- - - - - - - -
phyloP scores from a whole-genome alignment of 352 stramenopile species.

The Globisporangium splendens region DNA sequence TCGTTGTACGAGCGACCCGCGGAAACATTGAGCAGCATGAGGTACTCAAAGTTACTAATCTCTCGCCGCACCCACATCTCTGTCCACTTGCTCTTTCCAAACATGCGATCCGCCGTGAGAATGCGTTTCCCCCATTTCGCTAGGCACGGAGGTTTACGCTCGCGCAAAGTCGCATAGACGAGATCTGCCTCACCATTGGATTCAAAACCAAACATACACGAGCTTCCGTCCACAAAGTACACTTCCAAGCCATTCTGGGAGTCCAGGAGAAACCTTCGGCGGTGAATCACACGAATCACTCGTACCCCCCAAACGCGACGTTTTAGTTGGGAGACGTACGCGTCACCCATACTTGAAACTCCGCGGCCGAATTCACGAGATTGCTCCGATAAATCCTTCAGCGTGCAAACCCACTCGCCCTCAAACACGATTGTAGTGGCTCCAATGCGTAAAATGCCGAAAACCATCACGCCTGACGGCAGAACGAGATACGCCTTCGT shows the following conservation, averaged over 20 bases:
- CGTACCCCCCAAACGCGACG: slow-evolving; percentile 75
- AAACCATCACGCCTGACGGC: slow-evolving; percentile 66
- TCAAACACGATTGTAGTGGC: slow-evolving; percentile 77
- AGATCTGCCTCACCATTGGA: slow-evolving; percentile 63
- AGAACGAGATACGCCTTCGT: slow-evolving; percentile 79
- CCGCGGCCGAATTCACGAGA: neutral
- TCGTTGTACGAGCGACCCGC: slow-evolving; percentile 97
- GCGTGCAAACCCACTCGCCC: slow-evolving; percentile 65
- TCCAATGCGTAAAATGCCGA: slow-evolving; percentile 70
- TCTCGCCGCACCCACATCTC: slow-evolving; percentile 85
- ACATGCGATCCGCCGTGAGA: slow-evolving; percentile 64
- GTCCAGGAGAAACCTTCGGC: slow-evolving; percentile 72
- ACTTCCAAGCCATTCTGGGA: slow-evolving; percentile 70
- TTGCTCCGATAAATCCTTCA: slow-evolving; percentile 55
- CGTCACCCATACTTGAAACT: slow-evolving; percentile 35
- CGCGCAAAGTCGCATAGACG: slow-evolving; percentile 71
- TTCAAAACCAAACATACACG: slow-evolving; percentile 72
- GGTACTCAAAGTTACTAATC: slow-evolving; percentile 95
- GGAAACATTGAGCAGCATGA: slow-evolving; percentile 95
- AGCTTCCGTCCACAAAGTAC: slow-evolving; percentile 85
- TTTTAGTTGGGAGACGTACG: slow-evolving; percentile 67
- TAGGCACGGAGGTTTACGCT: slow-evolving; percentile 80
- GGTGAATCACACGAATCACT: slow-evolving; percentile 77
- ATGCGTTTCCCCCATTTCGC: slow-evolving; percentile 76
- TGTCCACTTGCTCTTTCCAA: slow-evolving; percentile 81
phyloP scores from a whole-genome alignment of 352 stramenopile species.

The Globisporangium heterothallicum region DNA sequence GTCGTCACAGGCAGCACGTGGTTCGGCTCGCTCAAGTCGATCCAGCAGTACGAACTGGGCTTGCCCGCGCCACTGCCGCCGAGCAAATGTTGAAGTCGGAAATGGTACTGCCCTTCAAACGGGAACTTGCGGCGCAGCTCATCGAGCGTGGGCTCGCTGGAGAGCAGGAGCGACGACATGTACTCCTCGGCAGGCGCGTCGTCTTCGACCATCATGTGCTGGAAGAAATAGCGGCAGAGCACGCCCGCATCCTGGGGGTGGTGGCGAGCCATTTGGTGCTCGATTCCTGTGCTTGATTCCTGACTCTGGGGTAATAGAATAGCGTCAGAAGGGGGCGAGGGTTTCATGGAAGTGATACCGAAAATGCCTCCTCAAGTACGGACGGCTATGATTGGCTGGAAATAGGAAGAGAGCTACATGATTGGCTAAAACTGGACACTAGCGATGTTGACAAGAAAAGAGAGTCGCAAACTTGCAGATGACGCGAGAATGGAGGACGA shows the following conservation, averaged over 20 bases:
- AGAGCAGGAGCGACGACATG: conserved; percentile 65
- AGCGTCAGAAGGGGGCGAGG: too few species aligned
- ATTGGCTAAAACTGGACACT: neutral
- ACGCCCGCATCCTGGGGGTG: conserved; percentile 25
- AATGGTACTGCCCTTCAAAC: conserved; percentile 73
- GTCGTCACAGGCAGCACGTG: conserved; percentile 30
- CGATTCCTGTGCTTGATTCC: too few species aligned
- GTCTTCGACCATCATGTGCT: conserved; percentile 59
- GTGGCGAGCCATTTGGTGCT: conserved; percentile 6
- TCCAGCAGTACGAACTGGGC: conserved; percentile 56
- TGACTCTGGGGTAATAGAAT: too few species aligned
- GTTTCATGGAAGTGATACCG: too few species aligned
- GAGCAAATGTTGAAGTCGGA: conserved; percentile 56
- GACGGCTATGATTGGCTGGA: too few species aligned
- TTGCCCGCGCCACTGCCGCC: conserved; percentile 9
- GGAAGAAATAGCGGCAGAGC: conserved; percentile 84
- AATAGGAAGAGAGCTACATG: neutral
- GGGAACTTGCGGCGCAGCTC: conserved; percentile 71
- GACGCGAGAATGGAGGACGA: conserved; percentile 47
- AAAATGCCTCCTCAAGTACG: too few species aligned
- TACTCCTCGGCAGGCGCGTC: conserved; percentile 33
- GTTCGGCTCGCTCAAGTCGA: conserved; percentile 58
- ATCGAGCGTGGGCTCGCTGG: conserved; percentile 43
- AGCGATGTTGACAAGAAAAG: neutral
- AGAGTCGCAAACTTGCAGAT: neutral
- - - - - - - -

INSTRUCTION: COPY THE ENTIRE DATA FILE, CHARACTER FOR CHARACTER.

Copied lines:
phyloP scores from a whole-genome alignment of 352 stramenopile species.

The Globisporangium splendens region DNA sequence TCGTTGTACGAGCGACCCGCGGAAACATTGAGCAGCATGAGGTACTCAAAGTTACTAATCTCTCGCCGCACCCACATCTCTGTCCACTTGCTCTTTCCAAACATGCGATCCGCCGTGAGAATGCGTTTCCCCCATTTCGCTAGGCACGGAGGTTTACGCTCGCGCAAAGTCGCATAGACGAGATCTGCCTCACCATTGGATTCAAAACCAAACATACACGAGCTTCCGTCCACAAAGTACACTTCCAAGCCATTCTGGGAGTCCAGGAGAAACCTTCGGCGGTGAATCACACGAATCACTCGTACCCCCCAAACGCGACGTTTTAGTTGGGAGACGTACGCGTCACCCATACTTGAAACTCCGCGGCCGAATTCACGAGATTGCTCCGATAAATCCTTCAGCGTGCAAACCCACTCGCCCTCAAACACGATTGTAGTGGCTCCAATGCGTAAAATGCCGAAAACCATCACGCCTGACGGCAGAACGAGATACGCCTTCGT shows the following conservation, averaged over 20 bases:
- CGTACCCCCCAAACGCGACG: slow-evolving; percentile 75
- AAACCATCACGCCTGACGGC: slow-evolving; percentile 66
- TCAAACACGATTGTAGTGGC: slow-evolving; percentile 77
- AGATCTGCCTCACCATTGGA: slow-evolving; percentile 63
- AGAACGAGATACGCCTTCGT: slow-evolving; percentile 79
- CCGCGGCCGAATTCACGAGA: neutral
- TCGTTGTACGAGCGACCCGC: slow-evolving; percentile 97
- GCGTGCAAACCCACTCGCCC: slow-evolving; percentile 65
- TCCAATGCGTAAAATGCCGA: slow-evolving; percentile 70
- TCTCGCCGCACCCACATCTC: slow-evolving; percentile 85
- ACATGCGATCCGCCGTGAGA: slow-evolving; percentile 64
- GTCCAGGAGAAACCTTCGGC: slow-evolving; percentile 72
- ACTTCCAAGCCATTCTGGGA: slow-evolving; percentile 70
- TTGCTCCGATAAATCCTTCA: slow-evolving; percentile 55
- CGTCACCCATACTTGAAACT: slow-evolving; percentile 35
- CGCGCAAAGTCGCATAGACG: slow-evolving; percentile 71
- TTCAAAACCAAACATACACG: slow-evolving; percentile 72
- GGTACTCAAAGTTACTAATC: slow-evolving; percentile 95
- GGAAACATTGAGCAGCATGA: slow-evolving; percentile 95
- AGCTTCCGTCCACAAAGTAC: slow-evolving; percentile 85
- TTTTAGTTGGGAGACGTACG: slow-evolving; percentile 67
- TAGGCACGGAGGTTTACGCT: slow-evolving; percentile 80
- GGTGAATCACACGAATCACT: slow-evolving; percentile 77
- ATGCGTTTCCCCCATTTCGC: slow-evolving; percentile 76
- TGTCCACTTGCTCTTTCCAA: slow-evolving; percentile 81
phyloP scores from a whole-genome alignment of 352 stramenopile species.

The Globisporangium heterothallicum region DNA sequence GTCGTCACAGGCAGCACGTGGTTCGGCTCGCTCAAGTCGATCCAGCAGTACGAACTGGGCTTGCCCGCGCCACTGCCGCCGAGCAAATGTTGAAGTCGGAAATGGTACTGCCCTTCAAACGGGAACTTGCGGCGCAGCTCATCGAGCGTGGGCTCGCTGGAGAGCAGGAGCGACGACATGTACTCCTCGGCAGGCGCGTCGTCTTCGACCATCATGTGCTGGAAGAAATAGCGGCAGAGCACGCCCGCATCCTGGGGGTGGTGGCGAGCCATTTGGTGCTCGATTCCTGTGCTTGATTCCTGACTCTGGGGTAATAGAATAGCGTCAGAAGGGGGCGAGGGTTTCATGGAAGTGATACCGAAAATGCCTCCTCAAGTACGGACGGCTATGATTGGCTGGAAATAGGAAGAGAGCTACATGATTGGCTAAAACTGGACACTAGCGATGTTGACAAGAAAAGAGAGTCGCAAACTTGCAGATGACGCGAGAATGGAGGACGA shows the following conservation, averaged over 20 bases:
- AGAGCAGGAGCGACGACATG: conserved; percentile 65
- AGCGTCAGAAGGGGGCGAGG: too few species aligned
- ATTGGCTAAAACTGGACACT: neutral
- ACGCCCGCATCCTGGGGGTG: conserved; percentile 25
- AATGGTACTGCCCTTCAAAC: conserved; percentile 73
- GTCGTCACAGGCAGCACGTG: conserved; percentile 30
- CGATTCCTGTGCTTGATTCC: too few species aligned
- GTCTTCGACCATCATGTGCT: conserved; percentile 59
- GTGGCGAGCCATTTGGTGCT: conserved; percentile 6
- TCCAGCAGTACGAACTGGGC: conserved; percentile 56
- TGACTCTGGGGTAATAGAAT: too few species aligned
- GTTTCATGGAAGTGATACCG: too few species aligned
- GAGCAAATGTTGAAGTCGGA: conserved; percentile 56
- GACGGCTATGATTGGCTGGA: too few species aligned
- TTGCCCGCGCCACTGCCGCC: conserved; percentile 9
- GGAAGAAATAGCGGCAGAGC: conserved; percentile 84
- AATAGGAAGAGAGCTACATG: neutral
- GGGAACTTGCGGCGCAGCTC: conserved; percentile 71
- GACGCGAGAATGGAGGACGA: conserved; percentile 47
- AAAATGCCTCCTCAAGTACG: too few species aligned
- TACTCCTCGGCAGGCGCGTC: conserved; percentile 33
- GTTCGGCTCGCTCAAGTCGA: conserved; percentile 58
- ATCGAGCGTGGGCTCGCTGG: conserved; percentile 43
- AGCGATGTTGACAAGAAAAG: neutral
- AGAGTCGCAAACTTGCAGAT: neutral